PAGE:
Attorneys for the Minnesota Senate have asked a federal judge to dismiss Michael Brodkorb’s wrongful termination lawsuit against the Senate.
In a filing today, attorneys claim that Brodkorb and his attorneys deliberately released confidential information about alleged affairs between lawmakers and staffers that should have been placed under seal. They dispute Brodkrob’s claim that the filing was unintentional.
“Despite the Plaintiff’s claims that the leak of confidential information was a “mistake” or inadvertent, it is part and parcel of Plaintiff’s consistent, blatant and continuing litigation strategy of attempting to try this case before the media rather than the Court,” Senate attorney Dayle Nolan wrote in the motion. “The Plaintiff’s ‘accidental’ public filing of confidential material was no accident — it was a deliberate attempt to further the Plaintiff’s aim of embarrassing the Senate. Not only is this a clear and direct violation of the Court’s Protective Order, but it is also a flagrant abuse of the discovery process. The Court is fully justified in levying the harshest sanctions against the Plaintiff.”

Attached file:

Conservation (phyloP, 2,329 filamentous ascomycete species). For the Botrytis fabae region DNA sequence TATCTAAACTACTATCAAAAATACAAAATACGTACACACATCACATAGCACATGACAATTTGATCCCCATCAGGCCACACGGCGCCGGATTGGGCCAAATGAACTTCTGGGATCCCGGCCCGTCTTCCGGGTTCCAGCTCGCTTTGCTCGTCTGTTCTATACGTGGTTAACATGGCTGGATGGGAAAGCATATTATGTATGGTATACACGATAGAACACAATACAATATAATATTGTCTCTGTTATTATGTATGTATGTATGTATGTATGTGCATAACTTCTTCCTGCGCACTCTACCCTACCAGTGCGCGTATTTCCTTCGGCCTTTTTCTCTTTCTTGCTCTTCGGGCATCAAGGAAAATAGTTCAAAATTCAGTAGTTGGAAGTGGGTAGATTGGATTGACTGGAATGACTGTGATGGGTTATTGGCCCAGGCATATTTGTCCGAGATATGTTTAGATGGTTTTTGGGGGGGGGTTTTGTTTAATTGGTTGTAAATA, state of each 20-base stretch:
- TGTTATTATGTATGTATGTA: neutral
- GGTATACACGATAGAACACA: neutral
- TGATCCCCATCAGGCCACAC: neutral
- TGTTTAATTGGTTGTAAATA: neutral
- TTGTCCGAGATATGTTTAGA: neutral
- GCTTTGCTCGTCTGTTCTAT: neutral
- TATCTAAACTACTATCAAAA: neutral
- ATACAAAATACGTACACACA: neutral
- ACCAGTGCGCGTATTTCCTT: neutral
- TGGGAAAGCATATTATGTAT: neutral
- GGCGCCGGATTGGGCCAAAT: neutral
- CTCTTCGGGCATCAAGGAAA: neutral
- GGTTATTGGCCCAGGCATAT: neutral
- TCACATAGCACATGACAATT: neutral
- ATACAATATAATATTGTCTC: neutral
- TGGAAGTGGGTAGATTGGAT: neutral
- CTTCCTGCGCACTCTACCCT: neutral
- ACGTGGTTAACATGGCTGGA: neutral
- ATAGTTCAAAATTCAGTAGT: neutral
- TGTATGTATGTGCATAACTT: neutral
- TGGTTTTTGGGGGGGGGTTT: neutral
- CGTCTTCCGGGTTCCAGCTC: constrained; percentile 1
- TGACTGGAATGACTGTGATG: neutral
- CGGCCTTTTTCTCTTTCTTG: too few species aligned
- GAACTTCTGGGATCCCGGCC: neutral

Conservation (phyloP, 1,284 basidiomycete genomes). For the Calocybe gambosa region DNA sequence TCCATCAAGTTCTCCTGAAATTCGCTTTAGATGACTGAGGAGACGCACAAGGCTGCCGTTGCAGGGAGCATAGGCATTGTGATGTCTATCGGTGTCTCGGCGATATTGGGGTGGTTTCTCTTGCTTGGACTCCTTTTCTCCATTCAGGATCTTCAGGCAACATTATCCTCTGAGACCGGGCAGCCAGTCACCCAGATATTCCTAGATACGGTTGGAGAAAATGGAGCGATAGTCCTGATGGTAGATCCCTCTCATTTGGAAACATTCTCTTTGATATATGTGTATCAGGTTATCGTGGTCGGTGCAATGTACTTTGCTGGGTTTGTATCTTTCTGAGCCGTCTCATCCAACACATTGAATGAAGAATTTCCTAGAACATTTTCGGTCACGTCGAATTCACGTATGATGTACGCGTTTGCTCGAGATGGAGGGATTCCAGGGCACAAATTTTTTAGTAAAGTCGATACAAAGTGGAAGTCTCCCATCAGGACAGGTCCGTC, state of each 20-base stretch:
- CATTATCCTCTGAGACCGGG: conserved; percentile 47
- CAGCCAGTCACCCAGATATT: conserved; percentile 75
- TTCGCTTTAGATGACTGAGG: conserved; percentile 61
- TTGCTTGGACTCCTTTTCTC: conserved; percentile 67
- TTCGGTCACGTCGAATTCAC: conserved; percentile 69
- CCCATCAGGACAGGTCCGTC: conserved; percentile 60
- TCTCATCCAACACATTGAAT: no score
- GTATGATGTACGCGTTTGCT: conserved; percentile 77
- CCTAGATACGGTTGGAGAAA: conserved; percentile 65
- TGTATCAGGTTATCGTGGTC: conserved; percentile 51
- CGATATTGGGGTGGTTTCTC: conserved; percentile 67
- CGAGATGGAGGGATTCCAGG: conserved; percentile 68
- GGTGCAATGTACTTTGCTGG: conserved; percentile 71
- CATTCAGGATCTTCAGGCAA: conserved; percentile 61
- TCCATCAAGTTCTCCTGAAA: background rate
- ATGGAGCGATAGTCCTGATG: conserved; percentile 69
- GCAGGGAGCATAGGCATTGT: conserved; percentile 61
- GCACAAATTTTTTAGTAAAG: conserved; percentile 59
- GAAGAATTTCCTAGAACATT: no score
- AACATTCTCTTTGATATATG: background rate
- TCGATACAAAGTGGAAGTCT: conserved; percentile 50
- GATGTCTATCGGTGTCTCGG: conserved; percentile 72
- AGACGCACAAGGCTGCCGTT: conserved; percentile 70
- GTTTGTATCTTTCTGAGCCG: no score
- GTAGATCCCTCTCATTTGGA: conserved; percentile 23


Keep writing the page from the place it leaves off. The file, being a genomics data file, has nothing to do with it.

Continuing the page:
If U.S. Chief Magistrate Judge Arthur Boylan decides against dismissing the case, Nolan wants the judge to forbid Brodkorb from using the leaked evidence at trial. She also wants the judge to order Brodkorb to pay the Senate’s legal bills — $228,000 through June.
One of Brodkorb’s attorneys, Phil Villaume, stepped aside from the case as a result of the release of the confidential information on July 3. The information was initially filed on a public court website and was obtained by MPR News and the Associated Press. It was then taken down from the website.
Brodkorb told MPR News earlier this month that the effort to have him pay the Senate’s legal fees is an attempt to divert public attention away from his claims.
“I believe very strongly in the merits of this case,” Brodkorb said. “It’s a way for the Senate to distract from the fact that they have paid these fees.”
Brodkorb is suing the Senate for wrongful dismissal. He said he was fired for having an affair with former Senate Majority Leader Amy Koch, a Republican, even though female staffers who had affairs with male lawmakers did not lose their jobs.
The Senate contends Brodkorb was an at-will employee who was legally fired. Senate Majority Leader Tom Bakk, DFL-Cook, said it’s common for top level staffers to be dismissed when a majority leader is removed or steps down.
“There’s been a precedent of the communications director reporting to the leader of the Senate,” Bakk said in an interview. “When that person loses their job so does the communications director.”
A hearing on the motion is scheduled for Aug. 29.
Here’s Nolan’s motion: